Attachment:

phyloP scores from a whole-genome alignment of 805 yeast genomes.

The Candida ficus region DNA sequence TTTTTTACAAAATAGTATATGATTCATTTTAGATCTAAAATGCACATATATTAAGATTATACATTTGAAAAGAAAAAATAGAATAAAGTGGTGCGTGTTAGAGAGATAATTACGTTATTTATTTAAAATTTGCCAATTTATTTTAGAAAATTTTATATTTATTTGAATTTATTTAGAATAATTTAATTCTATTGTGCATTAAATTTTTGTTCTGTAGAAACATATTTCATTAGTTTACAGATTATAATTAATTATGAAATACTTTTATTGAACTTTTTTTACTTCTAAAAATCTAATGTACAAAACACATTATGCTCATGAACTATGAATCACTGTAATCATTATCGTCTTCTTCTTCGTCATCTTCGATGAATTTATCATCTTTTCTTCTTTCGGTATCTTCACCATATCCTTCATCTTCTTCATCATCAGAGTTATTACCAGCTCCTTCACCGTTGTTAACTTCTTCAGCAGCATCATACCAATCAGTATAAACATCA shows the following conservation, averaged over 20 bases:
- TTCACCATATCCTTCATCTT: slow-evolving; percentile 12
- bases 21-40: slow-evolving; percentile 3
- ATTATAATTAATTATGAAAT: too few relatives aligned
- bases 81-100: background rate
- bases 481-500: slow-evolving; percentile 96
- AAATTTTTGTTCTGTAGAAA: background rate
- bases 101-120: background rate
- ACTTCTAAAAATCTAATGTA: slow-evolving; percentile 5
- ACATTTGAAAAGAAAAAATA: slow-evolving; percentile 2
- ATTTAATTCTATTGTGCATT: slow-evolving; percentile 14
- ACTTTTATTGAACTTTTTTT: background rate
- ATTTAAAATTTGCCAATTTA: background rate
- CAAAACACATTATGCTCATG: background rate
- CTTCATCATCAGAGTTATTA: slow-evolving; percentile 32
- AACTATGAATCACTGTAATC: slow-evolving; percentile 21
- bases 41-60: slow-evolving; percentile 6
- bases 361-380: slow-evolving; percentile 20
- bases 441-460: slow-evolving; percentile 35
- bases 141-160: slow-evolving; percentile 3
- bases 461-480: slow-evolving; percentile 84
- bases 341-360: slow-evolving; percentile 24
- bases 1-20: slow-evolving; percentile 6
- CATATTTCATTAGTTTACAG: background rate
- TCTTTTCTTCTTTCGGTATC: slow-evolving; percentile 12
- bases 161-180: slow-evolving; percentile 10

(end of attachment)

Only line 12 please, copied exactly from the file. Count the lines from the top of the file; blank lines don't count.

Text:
- ATTTAATTCTATTGTGCATT: slow-evolving; percentile 14